If the fuse blows while you are playing the game, and always at the same point (i.e. – when a vertical up kicker should fire) you have a circuit problem.

If the fuse blows at a fairly fixed time after the game is turned on (i.e. – after twenty minutes) you probably have a component that is overheating.  If the fuse takes a while to blow, but there is no pattern (time or what is happening in the game at the moment) you most likely have a short that is being caused by vibration.  See the Intermittent Problems section for either of these problems.

At this point you should have identified which fuse is blowing and what it controls, so now I’ll introduce you to your two new best friends.

Your Best Friends

When troubleshooting fuse problems your best friends are isolation and an ohmmeter.  No you don’t have to move the pinball to a cabin in the mountains, but you do need to methodically isolate the fuse from other circuits.   It’s up to you, but you can start with isolation or just jump in with your DMM.

The first thing to know about checking for a short is that 9 times out of 10 the problem will be caused by a diode, bridge rectifier or transistor.  And since you’ve read our Tutorial on Diodes and Transistors you know how to check them, right?  So if your preference is to start with the ohmmeter, move downstream from the blown fuse (away from the AC plug) and start checking the components I mentioned above.

The classic example of using isolation is troubleshooting a pinball that is blowing the main fuse, which tells us we have a shorted transformer or a short in the cabinet wiring.  Get your manual out and begin removing connectors, starting with the cabinet connecters the farthest from the fuse, until the fuse no longer blows.  You could also start by removing all of the cabinet connectors and then adding them back one by one, starting with the connector closest to the fuse.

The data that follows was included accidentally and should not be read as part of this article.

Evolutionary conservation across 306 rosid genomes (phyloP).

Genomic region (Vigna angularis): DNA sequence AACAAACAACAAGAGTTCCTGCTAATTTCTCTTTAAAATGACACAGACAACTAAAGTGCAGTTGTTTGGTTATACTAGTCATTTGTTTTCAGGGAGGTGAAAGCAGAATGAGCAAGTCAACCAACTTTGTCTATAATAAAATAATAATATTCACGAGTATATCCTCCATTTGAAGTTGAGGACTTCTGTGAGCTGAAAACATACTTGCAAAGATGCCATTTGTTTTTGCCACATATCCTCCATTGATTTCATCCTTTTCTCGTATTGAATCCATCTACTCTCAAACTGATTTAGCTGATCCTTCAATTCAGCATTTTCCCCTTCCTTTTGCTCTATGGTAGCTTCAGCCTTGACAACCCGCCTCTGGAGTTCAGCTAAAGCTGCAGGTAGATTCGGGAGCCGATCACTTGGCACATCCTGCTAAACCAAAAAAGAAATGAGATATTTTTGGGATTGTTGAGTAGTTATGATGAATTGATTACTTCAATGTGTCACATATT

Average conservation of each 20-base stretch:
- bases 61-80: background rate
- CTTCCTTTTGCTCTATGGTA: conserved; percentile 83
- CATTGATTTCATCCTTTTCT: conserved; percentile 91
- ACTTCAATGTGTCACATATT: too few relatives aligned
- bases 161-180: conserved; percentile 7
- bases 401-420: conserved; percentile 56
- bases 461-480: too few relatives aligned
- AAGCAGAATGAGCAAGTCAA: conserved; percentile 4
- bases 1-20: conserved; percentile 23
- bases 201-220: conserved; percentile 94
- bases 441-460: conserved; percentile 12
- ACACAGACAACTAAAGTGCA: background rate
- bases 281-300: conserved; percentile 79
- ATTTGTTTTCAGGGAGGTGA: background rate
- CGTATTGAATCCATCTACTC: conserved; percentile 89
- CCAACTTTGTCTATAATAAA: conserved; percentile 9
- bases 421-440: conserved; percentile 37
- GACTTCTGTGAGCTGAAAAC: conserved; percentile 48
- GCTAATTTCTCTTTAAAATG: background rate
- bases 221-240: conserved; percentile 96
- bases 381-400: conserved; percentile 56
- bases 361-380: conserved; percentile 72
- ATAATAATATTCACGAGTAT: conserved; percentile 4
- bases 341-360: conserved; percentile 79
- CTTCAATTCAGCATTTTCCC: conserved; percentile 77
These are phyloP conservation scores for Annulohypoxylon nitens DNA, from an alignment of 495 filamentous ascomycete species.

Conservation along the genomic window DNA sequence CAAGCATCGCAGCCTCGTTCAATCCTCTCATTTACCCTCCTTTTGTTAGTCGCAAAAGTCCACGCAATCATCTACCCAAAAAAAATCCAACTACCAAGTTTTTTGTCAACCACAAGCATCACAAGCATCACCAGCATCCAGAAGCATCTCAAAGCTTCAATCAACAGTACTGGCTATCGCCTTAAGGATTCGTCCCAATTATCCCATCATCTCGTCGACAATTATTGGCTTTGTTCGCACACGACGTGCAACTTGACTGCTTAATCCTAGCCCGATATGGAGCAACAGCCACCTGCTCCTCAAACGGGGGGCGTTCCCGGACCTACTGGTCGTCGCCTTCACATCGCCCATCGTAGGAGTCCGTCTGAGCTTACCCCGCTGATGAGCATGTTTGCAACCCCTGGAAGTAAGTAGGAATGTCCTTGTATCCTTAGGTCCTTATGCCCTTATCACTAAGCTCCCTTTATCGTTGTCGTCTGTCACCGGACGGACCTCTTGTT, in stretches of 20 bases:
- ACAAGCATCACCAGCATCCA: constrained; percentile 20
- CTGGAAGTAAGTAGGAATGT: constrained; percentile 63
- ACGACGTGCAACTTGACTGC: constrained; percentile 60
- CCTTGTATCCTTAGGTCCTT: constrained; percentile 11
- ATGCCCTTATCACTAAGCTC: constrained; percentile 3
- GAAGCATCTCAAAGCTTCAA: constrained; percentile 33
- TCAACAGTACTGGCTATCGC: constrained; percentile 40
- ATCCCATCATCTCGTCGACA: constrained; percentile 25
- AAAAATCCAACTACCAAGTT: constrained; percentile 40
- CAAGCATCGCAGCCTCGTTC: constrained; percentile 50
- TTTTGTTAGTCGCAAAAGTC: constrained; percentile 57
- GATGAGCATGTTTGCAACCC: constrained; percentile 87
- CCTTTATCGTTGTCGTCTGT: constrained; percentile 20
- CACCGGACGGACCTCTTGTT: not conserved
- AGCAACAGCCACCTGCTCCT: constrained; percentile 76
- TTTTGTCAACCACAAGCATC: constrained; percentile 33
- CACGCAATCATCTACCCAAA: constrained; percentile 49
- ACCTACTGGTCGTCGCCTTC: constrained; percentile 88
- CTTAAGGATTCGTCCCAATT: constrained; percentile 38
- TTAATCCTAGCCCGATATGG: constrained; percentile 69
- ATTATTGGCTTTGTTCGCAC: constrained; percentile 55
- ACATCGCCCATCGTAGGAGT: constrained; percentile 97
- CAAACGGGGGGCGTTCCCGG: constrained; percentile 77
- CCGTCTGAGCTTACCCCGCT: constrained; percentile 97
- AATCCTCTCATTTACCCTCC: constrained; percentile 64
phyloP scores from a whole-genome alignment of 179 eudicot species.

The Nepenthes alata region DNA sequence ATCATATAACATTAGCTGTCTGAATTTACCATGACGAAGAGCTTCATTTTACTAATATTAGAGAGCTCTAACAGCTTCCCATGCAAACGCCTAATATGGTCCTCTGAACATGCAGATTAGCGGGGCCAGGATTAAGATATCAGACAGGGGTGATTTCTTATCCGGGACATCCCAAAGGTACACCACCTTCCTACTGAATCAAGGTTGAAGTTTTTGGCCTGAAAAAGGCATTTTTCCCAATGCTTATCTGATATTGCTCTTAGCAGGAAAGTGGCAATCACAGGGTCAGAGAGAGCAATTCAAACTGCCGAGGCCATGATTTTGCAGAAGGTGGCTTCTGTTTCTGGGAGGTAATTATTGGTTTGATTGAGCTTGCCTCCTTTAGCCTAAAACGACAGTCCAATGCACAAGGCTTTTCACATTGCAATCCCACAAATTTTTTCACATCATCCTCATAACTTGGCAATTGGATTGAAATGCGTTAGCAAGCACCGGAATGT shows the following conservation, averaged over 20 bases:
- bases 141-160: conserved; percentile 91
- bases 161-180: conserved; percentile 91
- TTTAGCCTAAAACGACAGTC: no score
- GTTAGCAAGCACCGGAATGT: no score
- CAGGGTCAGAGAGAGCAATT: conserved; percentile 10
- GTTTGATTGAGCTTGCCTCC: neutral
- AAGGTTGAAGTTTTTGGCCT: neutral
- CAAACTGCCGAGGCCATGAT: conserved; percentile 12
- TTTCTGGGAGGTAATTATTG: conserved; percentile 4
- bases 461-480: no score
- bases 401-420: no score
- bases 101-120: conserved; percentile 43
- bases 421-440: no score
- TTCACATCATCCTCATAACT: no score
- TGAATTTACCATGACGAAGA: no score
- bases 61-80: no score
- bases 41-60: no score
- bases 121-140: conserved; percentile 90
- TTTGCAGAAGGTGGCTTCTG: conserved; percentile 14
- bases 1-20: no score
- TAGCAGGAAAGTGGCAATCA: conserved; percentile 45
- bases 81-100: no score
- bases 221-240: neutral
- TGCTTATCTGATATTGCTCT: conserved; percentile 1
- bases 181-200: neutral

Following is a detailed example of using isolation to troubleshoot a blown fuse.


Let’s say that F116 keeps blowing when you power on the game.  By checking the manual, or the label in the backbox, we can identify this is the 12 volt supply fuse (see page 5 in the manual).  F116 is on the left side in the middle and you can follow the 12 volt line across the schematic to connectors J116, J117 and J118.

The first step is to put one lead of our ohmmeter on the downstream side of the fuse (the right side on the schematic) and the other lead on ground.  If you read  a dead short continue with the next paragraph.  If you don’t read a short the problem likely lies with the logic circuit on the CPU board.

Now remove the three connectors and test again.  If you still have a short the problem is on the Power Driver board.  If not add back one connector at a time until you identify the circuit with the short.

Let’s say in our example the fuse does not blow when J116 is removed.  If we look at the power driver board layout (pages 6 – 8 in the manual) we can see that J116 goes to the coin door.  Now all we have to do is isolate the coin door, the coin door interface board  and the wiring going from the Power Driver board to the coin door assembly (see pages 9 and 10 in the manual) and check each for shorts.

Note: It is sometimes necessary to remove individual pins from a connector or unsolder components to isolate circuits until you find the problem.

Intermittent Problems

Intermittent problems are a bitch.  No two ways about it.

If you suspect a heat related failure you can use a can of freeze spray to cool down portions of the circuitry and see if it delays the fuse blowing.  Or if you’re using a circuit breaker; wait till it trips, use the cold spray and reset the breaker.  If it immediately trips again move on to the next section of circuitry and repeat.  If you wait to long between tests the component will cool on its own and start working.

When dealing with vibration related problems you should wiggle wires, push down on IC’s that are in sockets and wiggle connectors while you are testing a section of the circuit.

Cascading Failures

It is not uncommon for a component to take out other components when it shorts.  I’ve even seen shorted components on the playfield take out logic chips on the CPU board (see the example below).  Therefore when you find a shorted component it is best to also test the components around it in the circuit and make sure they’re ok.  If you don’t take this step you risk installing a new component and having another bad component immediately blow it.